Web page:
In addition to funding and coordinating research into rejuvenation biotechnology, the SENS Foundation runs an Academic Initiative program that aims to pull more people into the field at an early stage in their life science careers. We must all bear in mind that turning the vision of ways to repair the biological damage of aging into the reality of suitable therapies will be the work of several decades in the best of circumstances. We have a very clear vision of the path ahead and what needs to be done in detail to repair an old human or prevent a young human from becoming old - but it will still require decades to achieve the end goal. The fastest plausible path to this future starts with a crash program that burns $1 billion in ten years to achieve rejuvenation in mice, but the research community is far from being able to deploy even a fraction of that level of resources and determination. Work proceeds slowly and there is a lot of work to do.
Given that we are looking at 20 to 30 years passing between now and widespread first generation methods of limited age-reversal, it is important to put effort towards ensuring that there will be a growing, enthusiastic research community in the years ahead. Hence the Academic Initiative: building connections, guiding younger life scientists, and encouraging the best to work on the defeat of degenerative aging. In this vein, I see that the SENS Foundation is making a small number of grants for 2012 as a part of the Academic Initiative. Young and interested life scientists in the audience might want to take note:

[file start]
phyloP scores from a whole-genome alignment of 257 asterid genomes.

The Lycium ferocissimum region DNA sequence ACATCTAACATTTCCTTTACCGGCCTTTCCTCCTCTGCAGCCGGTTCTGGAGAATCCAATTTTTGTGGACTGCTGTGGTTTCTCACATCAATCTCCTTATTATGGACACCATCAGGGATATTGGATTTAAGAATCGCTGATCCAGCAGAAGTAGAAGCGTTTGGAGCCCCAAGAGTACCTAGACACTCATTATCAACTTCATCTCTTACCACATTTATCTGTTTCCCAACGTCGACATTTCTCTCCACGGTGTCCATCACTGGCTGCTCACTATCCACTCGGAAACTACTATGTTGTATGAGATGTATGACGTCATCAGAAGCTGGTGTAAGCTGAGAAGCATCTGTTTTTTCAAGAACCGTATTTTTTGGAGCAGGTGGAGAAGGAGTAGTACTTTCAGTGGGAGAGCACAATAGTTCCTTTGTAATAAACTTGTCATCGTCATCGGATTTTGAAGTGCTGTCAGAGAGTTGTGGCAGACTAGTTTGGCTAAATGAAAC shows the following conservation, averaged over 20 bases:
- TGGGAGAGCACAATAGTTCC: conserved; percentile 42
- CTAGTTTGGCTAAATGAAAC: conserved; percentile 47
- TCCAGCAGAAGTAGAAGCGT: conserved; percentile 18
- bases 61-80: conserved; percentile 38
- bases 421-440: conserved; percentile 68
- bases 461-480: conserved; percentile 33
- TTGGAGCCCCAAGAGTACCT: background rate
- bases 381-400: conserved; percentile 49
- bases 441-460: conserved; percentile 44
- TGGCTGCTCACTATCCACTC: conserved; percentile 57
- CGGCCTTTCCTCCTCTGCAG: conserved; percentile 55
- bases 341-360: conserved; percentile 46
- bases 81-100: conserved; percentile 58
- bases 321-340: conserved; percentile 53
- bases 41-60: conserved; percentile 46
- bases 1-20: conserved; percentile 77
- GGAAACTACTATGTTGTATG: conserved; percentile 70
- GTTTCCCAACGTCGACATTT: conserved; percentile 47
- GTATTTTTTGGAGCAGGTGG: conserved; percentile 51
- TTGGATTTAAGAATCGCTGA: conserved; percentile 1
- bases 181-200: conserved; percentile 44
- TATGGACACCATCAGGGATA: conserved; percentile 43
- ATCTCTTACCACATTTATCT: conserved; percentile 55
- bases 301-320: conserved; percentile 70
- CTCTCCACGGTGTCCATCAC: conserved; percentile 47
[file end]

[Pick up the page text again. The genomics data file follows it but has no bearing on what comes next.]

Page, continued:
The SENS Foundation Academic Initiative is pleased to announce that it will be awarding up to $30,000 in materials grants in 2012. These grants are available to undergraduate, graduate, and medical students, and may be used to cover the cost of laboratory materials for aging- and rejuvenation-related research projects. A typical grant will range from $500-$2000, but grants of up to $5000 may be awarded for group projects. These grants are meant to provide students with valuable experience in research and leadership, and to help set recipients on the course to a career in SENS-related research. As such, simple and straightforward "introductory-level" projects will receive full consideration.
The grant application can be found here. You can apply at any time. There may be a high level of competition, so students are encouraged to apply soon.
As the SENS Foundation grows in budget, so too will these long term payoff activities. The primary hurdles within the scientific community that stand in the way of progress towards enhanced human longevity and the reversal of aging are (a) lack of funding, and (b) lack of researchers who are interesting and enthused. Both of these points need fixing, and in both cases that's the long bootstrapped road of incremental progress.